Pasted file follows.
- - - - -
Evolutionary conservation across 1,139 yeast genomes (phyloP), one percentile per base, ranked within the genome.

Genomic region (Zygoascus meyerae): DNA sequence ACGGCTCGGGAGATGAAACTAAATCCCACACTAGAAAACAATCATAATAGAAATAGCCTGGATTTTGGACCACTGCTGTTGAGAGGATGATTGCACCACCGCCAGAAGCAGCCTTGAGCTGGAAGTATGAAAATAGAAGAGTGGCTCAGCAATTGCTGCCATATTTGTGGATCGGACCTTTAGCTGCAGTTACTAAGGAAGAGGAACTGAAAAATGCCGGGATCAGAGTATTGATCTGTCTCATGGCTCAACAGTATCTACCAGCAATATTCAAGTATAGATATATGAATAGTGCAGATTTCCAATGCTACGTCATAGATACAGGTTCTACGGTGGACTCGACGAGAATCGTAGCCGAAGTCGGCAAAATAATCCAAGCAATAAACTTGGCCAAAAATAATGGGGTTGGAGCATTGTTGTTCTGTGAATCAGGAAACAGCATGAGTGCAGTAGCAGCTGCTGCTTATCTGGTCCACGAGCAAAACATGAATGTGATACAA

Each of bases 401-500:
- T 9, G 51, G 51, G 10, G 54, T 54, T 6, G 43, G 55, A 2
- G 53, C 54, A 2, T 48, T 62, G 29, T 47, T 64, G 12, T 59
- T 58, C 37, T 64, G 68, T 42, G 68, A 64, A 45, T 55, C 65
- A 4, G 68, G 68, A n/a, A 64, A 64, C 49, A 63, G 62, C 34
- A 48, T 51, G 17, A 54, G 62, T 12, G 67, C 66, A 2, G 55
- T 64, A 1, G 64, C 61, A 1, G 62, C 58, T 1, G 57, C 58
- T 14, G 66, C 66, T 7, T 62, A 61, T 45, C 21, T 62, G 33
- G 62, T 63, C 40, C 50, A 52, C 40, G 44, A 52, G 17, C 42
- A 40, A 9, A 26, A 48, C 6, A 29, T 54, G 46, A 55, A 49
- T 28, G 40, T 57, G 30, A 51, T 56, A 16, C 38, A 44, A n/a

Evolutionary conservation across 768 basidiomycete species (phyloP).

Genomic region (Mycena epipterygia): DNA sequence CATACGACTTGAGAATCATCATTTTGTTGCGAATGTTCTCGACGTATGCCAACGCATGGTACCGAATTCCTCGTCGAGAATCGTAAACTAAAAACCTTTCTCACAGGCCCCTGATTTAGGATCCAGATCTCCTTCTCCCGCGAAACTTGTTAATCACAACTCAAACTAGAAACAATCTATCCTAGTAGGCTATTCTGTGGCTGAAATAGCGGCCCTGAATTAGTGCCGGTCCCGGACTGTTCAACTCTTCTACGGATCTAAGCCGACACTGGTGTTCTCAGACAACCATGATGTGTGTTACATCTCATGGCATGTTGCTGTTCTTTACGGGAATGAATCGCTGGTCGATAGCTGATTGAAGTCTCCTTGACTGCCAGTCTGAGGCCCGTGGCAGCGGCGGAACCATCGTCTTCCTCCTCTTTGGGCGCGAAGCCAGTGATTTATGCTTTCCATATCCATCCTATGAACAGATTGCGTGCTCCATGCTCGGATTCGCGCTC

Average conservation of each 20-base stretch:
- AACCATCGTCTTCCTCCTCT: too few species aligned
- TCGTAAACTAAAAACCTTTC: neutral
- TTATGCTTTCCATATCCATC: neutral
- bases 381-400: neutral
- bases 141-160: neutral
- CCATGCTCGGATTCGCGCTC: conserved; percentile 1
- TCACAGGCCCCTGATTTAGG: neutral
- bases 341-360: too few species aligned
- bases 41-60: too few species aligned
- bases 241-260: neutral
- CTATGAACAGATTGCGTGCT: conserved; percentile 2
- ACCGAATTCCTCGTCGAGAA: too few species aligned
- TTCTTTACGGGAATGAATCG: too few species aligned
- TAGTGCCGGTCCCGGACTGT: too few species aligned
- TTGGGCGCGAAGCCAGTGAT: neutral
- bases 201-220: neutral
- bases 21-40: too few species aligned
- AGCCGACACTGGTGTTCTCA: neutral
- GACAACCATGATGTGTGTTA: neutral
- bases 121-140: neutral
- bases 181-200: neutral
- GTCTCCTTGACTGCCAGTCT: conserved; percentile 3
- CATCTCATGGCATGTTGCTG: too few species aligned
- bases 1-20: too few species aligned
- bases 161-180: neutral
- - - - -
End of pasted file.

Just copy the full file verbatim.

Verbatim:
Evolutionary conservation across 1,139 yeast genomes (phyloP), one percentile per base, ranked within the genome.

Genomic region (Zygoascus meyerae): DNA sequence ACGGCTCGGGAGATGAAACTAAATCCCACACTAGAAAACAATCATAATAGAAATAGCCTGGATTTTGGACCACTGCTGTTGAGAGGATGATTGCACCACCGCCAGAAGCAGCCTTGAGCTGGAAGTATGAAAATAGAAGAGTGGCTCAGCAATTGCTGCCATATTTGTGGATCGGACCTTTAGCTGCAGTTACTAAGGAAGAGGAACTGAAAAATGCCGGGATCAGAGTATTGATCTGTCTCATGGCTCAACAGTATCTACCAGCAATATTCAAGTATAGATATATGAATAGTGCAGATTTCCAATGCTACGTCATAGATACAGGTTCTACGGTGGACTCGACGAGAATCGTAGCCGAAGTCGGCAAAATAATCCAAGCAATAAACTTGGCCAAAAATAATGGGGTTGGAGCATTGTTGTTCTGTGAATCAGGAAACAGCATGAGTGCAGTAGCAGCTGCTGCTTATCTGGTCCACGAGCAAAACATGAATGTGATACAA

Each of bases 401-500:
- T 9, G 51, G 51, G 10, G 54, T 54, T 6, G 43, G 55, A 2
- G 53, C 54, A 2, T 48, T 62, G 29, T 47, T 64, G 12, T 59
- T 58, C 37, T 64, G 68, T 42, G 68, A 64, A 45, T 55, C 65
- A 4, G 68, G 68, A n/a, A 64, A 64, C 49, A 63, G 62, C 34
- A 48, T 51, G 17, A 54, G 62, T 12, G 67, C 66, A 2, G 55
- T 64, A 1, G 64, C 61, A 1, G 62, C 58, T 1, G 57, C 58
- T 14, G 66, C 66, T 7, T 62, A 61, T 45, C 21, T 62, G 33
- G 62, T 63, C 40, C 50, A 52, C 40, G 44, A 52, G 17, C 42
- A 40, A 9, A 26, A 48, C 6, A 29, T 54, G 46, A 55, A 49
- T 28, G 40, T 57, G 30, A 51, T 56, A 16, C 38, A 44, A n/a

Evolutionary conservation across 768 basidiomycete species (phyloP).

Genomic region (Mycena epipterygia): DNA sequence CATACGACTTGAGAATCATCATTTTGTTGCGAATGTTCTCGACGTATGCCAACGCATGGTACCGAATTCCTCGTCGAGAATCGTAAACTAAAAACCTTTCTCACAGGCCCCTGATTTAGGATCCAGATCTCCTTCTCCCGCGAAACTTGTTAATCACAACTCAAACTAGAAACAATCTATCCTAGTAGGCTATTCTGTGGCTGAAATAGCGGCCCTGAATTAGTGCCGGTCCCGGACTGTTCAACTCTTCTACGGATCTAAGCCGACACTGGTGTTCTCAGACAACCATGATGTGTGTTACATCTCATGGCATGTTGCTGTTCTTTACGGGAATGAATCGCTGGTCGATAGCTGATTGAAGTCTCCTTGACTGCCAGTCTGAGGCCCGTGGCAGCGGCGGAACCATCGTCTTCCTCCTCTTTGGGCGCGAAGCCAGTGATTTATGCTTTCCATATCCATCCTATGAACAGATTGCGTGCTCCATGCTCGGATTCGCGCTC

Average conservation of each 20-base stretch:
- AACCATCGTCTTCCTCCTCT: too few species aligned
- TCGTAAACTAAAAACCTTTC: neutral
- TTATGCTTTCCATATCCATC: neutral
- bases 381-400: neutral
- bases 141-160: neutral
- CCATGCTCGGATTCGCGCTC: conserved; percentile 1
- TCACAGGCCCCTGATTTAGG: neutral
- bases 341-360: too few species aligned
- bases 41-60: too few species aligned
- bases 241-260: neutral
- CTATGAACAGATTGCGTGCT: conserved; percentile 2
- ACCGAATTCCTCGTCGAGAA: too few species aligned
- TTCTTTACGGGAATGAATCG: too few species aligned
- TAGTGCCGGTCCCGGACTGT: too few species aligned
- TTGGGCGCGAAGCCAGTGAT: neutral
- bases 201-220: neutral
- bases 21-40: too few species aligned
- AGCCGACACTGGTGTTCTCA: neutral
- GACAACCATGATGTGTGTTA: neutral
- bases 121-140: neutral
- bases 181-200: neutral
- GTCTCCTTGACTGCCAGTCT: conserved; percentile 3
- CATCTCATGGCATGTTGCTG: too few species aligned
- bases 1-20: too few species aligned
- bases 161-180: neutral